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Pediatric Mental Health Power point - AMERICAN ACADEMY OF

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Pediatric Mental Health Power point - AMERICAN ACADEMY OF Powered By Docstoc
					         AAP Section on Residents
        Annual Advocacy Campaign:
        Pediatric Mental Health
October 27, 2007
Overview
•   Demographic of pediatric mental health
•   AAP Stance on Mental Health
•   Barriers to Mental Health
•   Residents as Advocates
•   Forums for Advocacy
    •   Patient Advocacy
    •   Community Advocacy
    •   State Legislative Advocacy
    •   Federal Legislative Advocacy
Pediatric Mental Health
• Mental health is an integral part of a child’s
  overall health & wellbeing.
• More than 1 out of 10 children (0-17 years
  old) suffer from a mental health disorder.
• Less than 20% of those with mental health
  disorders receive treatment.
Pediatric Mental Health
• “The prevalence of mental disorders among
  children is predicted to rise in the next 15
  years by 50%, becoming a major cause of
  morbidity, mortality and disability.”
  (Surgeon General’s Conference on Children’s Mental Health, 2000)


• Suicide is already:
        4th leading cause of death between ages 10-14 yo
        3rd leading cause of death between ages 15-24 yo
Pediatric Mental Health
• Most common pediatric mental health
  disorders include:
   •   Anxiety disorders (most common)
   •   Mood disorders
   •   Attention Deficit Hyperactivity Disorders
   •   Autism Spectrum Disorders
   •   Conduct Disorders
   •   Eating Disorders
   •   Substance abuse
Pediatric Mental Health
• Undiagnosed, untreated, or under-treated
  pediatric mental illnesses have been linked
  with:
      •   School failure
      •   Suicide
      •   Substance abuse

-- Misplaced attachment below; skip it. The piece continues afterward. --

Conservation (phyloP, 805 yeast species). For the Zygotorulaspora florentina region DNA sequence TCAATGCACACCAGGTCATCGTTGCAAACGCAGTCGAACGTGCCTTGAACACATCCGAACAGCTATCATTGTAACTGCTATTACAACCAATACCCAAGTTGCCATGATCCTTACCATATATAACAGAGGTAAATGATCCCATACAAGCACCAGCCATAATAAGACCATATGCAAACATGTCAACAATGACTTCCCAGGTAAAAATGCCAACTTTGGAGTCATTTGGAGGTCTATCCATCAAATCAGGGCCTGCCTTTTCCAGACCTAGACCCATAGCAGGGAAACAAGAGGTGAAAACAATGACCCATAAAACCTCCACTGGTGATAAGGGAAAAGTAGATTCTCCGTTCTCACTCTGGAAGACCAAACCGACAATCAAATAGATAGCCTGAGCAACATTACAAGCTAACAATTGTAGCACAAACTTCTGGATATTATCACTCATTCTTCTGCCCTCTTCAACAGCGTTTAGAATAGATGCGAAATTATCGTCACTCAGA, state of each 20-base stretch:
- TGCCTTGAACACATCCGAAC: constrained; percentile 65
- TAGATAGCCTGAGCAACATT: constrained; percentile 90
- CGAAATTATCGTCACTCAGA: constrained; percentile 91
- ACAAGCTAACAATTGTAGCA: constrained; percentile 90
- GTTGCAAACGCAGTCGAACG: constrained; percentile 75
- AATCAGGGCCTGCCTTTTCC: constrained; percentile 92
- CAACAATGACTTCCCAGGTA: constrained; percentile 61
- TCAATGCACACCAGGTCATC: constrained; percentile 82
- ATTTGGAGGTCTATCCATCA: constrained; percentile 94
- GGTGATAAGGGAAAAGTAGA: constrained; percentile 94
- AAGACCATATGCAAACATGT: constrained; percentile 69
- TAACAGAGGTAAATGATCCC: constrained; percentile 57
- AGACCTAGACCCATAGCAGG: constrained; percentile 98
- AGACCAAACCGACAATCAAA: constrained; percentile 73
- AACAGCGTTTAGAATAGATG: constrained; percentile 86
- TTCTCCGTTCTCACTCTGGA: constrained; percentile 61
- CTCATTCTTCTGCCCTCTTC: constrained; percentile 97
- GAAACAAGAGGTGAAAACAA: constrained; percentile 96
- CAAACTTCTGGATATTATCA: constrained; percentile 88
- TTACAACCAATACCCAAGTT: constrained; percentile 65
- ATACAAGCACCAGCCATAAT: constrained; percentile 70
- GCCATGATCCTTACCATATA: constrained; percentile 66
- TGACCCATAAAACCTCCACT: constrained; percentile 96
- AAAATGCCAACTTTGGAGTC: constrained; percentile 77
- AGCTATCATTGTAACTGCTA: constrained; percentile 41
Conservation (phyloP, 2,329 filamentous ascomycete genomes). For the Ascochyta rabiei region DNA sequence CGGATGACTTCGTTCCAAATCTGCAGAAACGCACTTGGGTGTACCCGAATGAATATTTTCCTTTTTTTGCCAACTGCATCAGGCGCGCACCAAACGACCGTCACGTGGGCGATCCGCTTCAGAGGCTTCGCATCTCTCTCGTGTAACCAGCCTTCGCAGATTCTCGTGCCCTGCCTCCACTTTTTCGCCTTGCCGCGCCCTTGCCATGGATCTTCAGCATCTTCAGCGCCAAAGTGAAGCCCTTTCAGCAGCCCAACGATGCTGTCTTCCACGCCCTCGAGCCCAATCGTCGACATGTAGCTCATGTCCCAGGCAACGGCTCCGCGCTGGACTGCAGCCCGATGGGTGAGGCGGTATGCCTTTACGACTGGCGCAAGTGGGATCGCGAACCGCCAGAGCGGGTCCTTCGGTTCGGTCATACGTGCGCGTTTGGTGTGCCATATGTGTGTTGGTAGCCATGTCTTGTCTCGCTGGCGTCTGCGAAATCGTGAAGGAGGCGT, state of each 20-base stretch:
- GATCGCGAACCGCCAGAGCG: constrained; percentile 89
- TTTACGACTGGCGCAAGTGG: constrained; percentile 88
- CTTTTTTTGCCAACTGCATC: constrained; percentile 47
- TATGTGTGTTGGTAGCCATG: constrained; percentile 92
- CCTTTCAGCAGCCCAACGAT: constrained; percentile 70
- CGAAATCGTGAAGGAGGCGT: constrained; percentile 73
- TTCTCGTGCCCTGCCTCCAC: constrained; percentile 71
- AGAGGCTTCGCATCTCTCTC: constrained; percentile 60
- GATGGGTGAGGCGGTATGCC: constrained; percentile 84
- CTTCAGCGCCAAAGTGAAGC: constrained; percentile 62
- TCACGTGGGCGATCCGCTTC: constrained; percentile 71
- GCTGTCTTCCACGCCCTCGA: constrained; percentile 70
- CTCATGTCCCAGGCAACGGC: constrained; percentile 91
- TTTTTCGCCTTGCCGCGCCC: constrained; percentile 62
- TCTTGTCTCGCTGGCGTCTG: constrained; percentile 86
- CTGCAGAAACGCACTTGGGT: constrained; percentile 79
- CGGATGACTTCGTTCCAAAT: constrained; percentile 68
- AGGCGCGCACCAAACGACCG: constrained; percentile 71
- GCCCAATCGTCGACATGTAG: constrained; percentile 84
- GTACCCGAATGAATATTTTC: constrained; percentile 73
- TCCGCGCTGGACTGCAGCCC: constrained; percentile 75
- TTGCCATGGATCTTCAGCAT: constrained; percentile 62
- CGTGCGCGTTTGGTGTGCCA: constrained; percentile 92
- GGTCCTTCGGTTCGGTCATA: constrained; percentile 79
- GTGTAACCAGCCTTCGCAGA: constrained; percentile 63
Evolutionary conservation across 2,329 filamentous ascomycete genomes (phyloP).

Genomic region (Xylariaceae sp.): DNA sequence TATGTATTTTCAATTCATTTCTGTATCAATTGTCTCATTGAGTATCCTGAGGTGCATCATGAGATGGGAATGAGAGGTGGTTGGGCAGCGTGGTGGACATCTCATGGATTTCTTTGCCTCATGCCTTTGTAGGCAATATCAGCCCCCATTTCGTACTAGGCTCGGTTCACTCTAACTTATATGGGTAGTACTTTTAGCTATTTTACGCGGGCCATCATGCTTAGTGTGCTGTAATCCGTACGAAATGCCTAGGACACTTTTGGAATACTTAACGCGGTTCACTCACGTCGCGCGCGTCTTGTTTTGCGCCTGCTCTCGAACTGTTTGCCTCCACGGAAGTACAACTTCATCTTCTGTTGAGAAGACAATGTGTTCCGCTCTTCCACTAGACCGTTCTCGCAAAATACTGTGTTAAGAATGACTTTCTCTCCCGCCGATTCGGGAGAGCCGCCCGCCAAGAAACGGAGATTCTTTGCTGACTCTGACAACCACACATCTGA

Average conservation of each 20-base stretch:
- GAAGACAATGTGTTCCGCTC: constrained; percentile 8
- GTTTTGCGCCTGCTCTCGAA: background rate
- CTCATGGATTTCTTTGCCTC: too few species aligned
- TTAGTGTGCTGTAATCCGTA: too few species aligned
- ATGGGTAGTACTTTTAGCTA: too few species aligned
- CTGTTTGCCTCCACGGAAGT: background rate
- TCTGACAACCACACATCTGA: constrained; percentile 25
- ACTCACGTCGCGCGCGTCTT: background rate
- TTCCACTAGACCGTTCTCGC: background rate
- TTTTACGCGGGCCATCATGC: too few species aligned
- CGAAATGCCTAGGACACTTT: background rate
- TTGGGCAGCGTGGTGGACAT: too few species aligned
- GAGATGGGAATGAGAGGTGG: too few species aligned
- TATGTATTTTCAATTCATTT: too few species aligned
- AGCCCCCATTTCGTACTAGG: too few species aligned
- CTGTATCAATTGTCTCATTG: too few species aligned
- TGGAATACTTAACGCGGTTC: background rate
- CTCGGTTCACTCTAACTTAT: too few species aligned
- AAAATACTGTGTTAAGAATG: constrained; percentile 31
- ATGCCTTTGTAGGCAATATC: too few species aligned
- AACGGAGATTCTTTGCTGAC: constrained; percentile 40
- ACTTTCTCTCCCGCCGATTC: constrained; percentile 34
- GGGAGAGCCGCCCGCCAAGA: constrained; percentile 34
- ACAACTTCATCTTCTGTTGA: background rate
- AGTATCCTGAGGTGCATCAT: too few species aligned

•   Violence
      •   Homelessness
      •   Incarceration
AAP Stance on Mental Health
• The AAP has a long standing interest in
  mental health access for youth.
• The AAP developed a consensus statement
  in 2000 entitled “Insurance Coverage of
  Mental Health & Substance Abuse Services
  for Children & Adolescents.”
• The AAP was joined by other groups
  including the American Academy of Child &
  Adolescent Psychiatry, American
  Psychological Association, & the American
  Psychiatry Association.
AAP Stance on Mental Health
• The AAP consensus statement addresses 3
  issues: access, coordination, & monitoring.
• It states that "these issues should be
  considered from the standpoint of needs for
  preventative interventions, direct mental
  health and substance abuse services, and
  coordinated multi-service care."
  (Pediatrics 2000; 106; 860-862)
AAP Stance on Mental Health
• Recognizing the need for increased mental health
  care in the context of primary care, the AAP
  chartered the Task Force on Mental Health at the
  end of 2004.
• The Mental Health Chapter Action Kit was
  developed through this task force & is available at:
  http://www.aap.org/mentalhealth/mh2ch.html
  Within it, you can find valuable resources such as
  “the clinician feedback form” & “how to develop a
  community resource guide.”
Barriers to Mental Health Services
• Stigma among families to bring up mental
  health concerns with doctors.
• Inadequate identification of youth with
  mental health issues.
• Mental health provider shortages.
• Inadequate coverage of mental health
  services by both public & private health
  insurance programs.
• Complex & fragmented service delivery
  systems.
Barriers for Pediatricians
• Lack of time during an appointment to
  address mental health.
• Lack of training, expertise, & comfort with
  mental health identification or treatment.
• Lack of payment or compensation for
  providing mental health services.
• Lack of knowledge regarding community
  mental health referral services.
• Lack of mental health referral services in the
  community.
Advocacy Among Pediatric Residents
• Can advocate for our patients on many
  different levels.
• Can personally choose the level we feel most
  comfortable & effective at.
• Can advocate for our patients within our
  time limitations.
• Can help create the changes we believe are
  needed in the field of pediatrics.
• If we do not advocate for our patients, who
  will?
Advocacy at the Individual Patient Level
 • # 1 barrier to pediatric mental health is lack
   of diagnosis or identification.
 • Work on understanding signs of mental
   disorders.
 • Screen patients within your own continuity
   clinics.
 • Talk about mental health concerns or
   questions with the family as part of your
   well child visit.
Advocacy at the Individual Patient Level
 • Increase awareness at your clinics regarding